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LETTER TO EDITOR
Year : 2019  |  Volume : 18  |  Issue : 3  |  Page : 180-183  

Giant cystic schwannoma of the cauda equina


1 Department of Neurosurgery, University Hospital of Fez, Fez, Morocco
2 Department of Biophysics and Clinical MRI Methods, University Hospital of Fez, Fez, Morocco

Date of Web Publication14-Aug-2019

Correspondence Address:
Dr. Mohammed Benzagmout
BP 8589, Atlas 30003, Fez
Morocco
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Source of Support: None, Conflict of Interest: None


DOI: 10.4103/aam.aam_61_18

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How to cite this article:
Himmiche M, Benzagmout M, Alami B, Benabdellah IS, Chakour K, Chaoui ME. Giant cystic schwannoma of the cauda equina. Ann Afr Med 2019;18:180-3

How to cite this URL:
Himmiche M, Benzagmout M, Alami B, Benabdellah IS, Chakour K, Chaoui ME. Giant cystic schwannoma of the cauda equina. Ann Afr Med [serial online] 2019 [cited 2019 Dec 6];18:180-3. Available from: http://www.annalsafrmed.org/text.asp?2019/18/3/180/264324



Sir,

Spinal schwannomas are benign tumors arising from the sheath of the spinal nerve roots and are frequently observed in the cauda equina.[1] In this localization, schwannomas are often reaching a large volume without major disabling symptoms, and this could be explained by the expansion length of such tumors, roots mobility, and the wide intradural space in this area.[2]

However, giant cauda equina schwannomas involving many nerve roots are quite rare and mainly confined to the sacral region.[2] In this study, the authors report an unusual case of giant schwannoma of the cauda equina found in the lumbosacral region and discuss its pathogenesis, clinical profile, imaging features, and the treatment of this rare pathology.[1],[2],[3],[4],[5],[6],[7]

A 44-year-old woman had a chronic history of low back pain since 2004. The patient consented formally. In April 2005, she began to complain of sciatica pain entirely involving her right lower limb and drastically deteriorating her low back pain. Lumbar computed tomography (CT) scan demonstrated protrusion of disc material in both L4–L5 and L5–S1 spaces without obvious discoradicular conflict [Figure 1]. These findings allowed to perform a surgical treatment in another hospital for lumbar disc herniation. However, her sciatalgia did not improve postoperatively, and the patient was referred for physiotherapy.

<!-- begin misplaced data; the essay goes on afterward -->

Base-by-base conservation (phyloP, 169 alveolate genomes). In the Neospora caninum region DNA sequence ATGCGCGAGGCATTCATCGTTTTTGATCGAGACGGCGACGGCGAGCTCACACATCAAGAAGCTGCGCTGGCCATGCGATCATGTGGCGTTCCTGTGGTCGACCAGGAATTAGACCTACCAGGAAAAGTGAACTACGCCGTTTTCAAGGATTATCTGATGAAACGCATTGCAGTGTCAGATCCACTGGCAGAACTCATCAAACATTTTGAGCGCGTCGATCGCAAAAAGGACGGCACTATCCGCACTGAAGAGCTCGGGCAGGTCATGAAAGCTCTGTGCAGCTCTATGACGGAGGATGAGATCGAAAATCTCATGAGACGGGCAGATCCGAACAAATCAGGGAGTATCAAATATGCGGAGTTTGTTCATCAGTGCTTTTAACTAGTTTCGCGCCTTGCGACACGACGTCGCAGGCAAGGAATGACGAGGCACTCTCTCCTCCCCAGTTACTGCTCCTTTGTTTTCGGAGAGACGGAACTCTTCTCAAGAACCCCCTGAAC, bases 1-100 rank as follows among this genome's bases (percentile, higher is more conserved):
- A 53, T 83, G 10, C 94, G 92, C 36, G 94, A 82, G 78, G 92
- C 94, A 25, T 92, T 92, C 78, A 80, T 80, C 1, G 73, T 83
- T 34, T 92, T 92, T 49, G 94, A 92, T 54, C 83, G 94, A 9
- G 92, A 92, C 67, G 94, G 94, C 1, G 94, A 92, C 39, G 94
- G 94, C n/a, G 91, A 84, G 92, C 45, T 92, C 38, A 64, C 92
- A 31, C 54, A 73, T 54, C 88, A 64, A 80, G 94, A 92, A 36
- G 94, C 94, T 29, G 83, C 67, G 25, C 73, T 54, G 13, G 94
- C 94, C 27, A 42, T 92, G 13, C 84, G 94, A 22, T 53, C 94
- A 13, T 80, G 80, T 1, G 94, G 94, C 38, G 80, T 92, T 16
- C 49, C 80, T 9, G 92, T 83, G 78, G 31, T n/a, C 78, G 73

Figure 1: Lumbar computed tomography scan showing protrusion of disc material in both L4–L5 and L5–S1 spaces without obvious discoradicular conflict

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Despite the several sessions of physiotherapy and multiple symptomatic treatments, including diverse painkillers, myorelaxant, and nonsteroidal anti-inflammatory drugs, the patient status did not improve. In contrast, her low back pain and sciatica became severe and bilateral, respectively. The patient also started to feel numbness in both the legs with instability at walking accompanied with urinary incontinence and constipation. At this stage, lumbar magnetic resonance imaging (MRI) was done and revealed a giant intradural cystic cauda equina tumor extending from the lower part of L1–S2 (17 cm in length). The tumor was hypointense on T1-weighted images, hyperintense with a liquid–liquid interface, and hypointense sediments on T2-weighted images; it also showed peripheral contrast enhancement [Figure 2]. This tumor has caused large widening of the dural sac and enormous bone erosion of the opposite vertebral bodies mostly in L4 and L5 vertebrae.
Figure 2: Magnetic resonance imaging in sagittal T1 (a), sagittal T2 (b), axial T2 (c), and sagittal gadolinium-enhanced T1-weighted images (d) demonstrating a giant intradural cystic cauda equina tumor extending from the lower part of L1–S2 with a peripheral contrast enhancement. The tumor is hypointense on T1-weighted images, hyperintense with a liquid–liquid interface, and hypointense sediments on T2-weighted sequences (arrow)

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The patient was hospitalized in our university hospital in December 2008. At admission, the patient was not able to walk without help; her step was very unstable even with a cane. Both knee and ankle jerks were absent, and hypoesthesia was noted over the L3–S1 nerve-supplied zones. Motor examination showed weakness of both the lower limbs, which was more predominant distally. No signs of neurofibromatosis were present on physical examination.

The CT scan of the lumbar spine showed scalloping appearance of the posterior surface of the vertebral bodies extending from L2 to the sacrum with sclerotic margin. Increased interpedicular distance at L3–L5, erosion of the neural arch, and diminished height of the vertebral bodies at L4 and L5 were also noticed [Figure 3].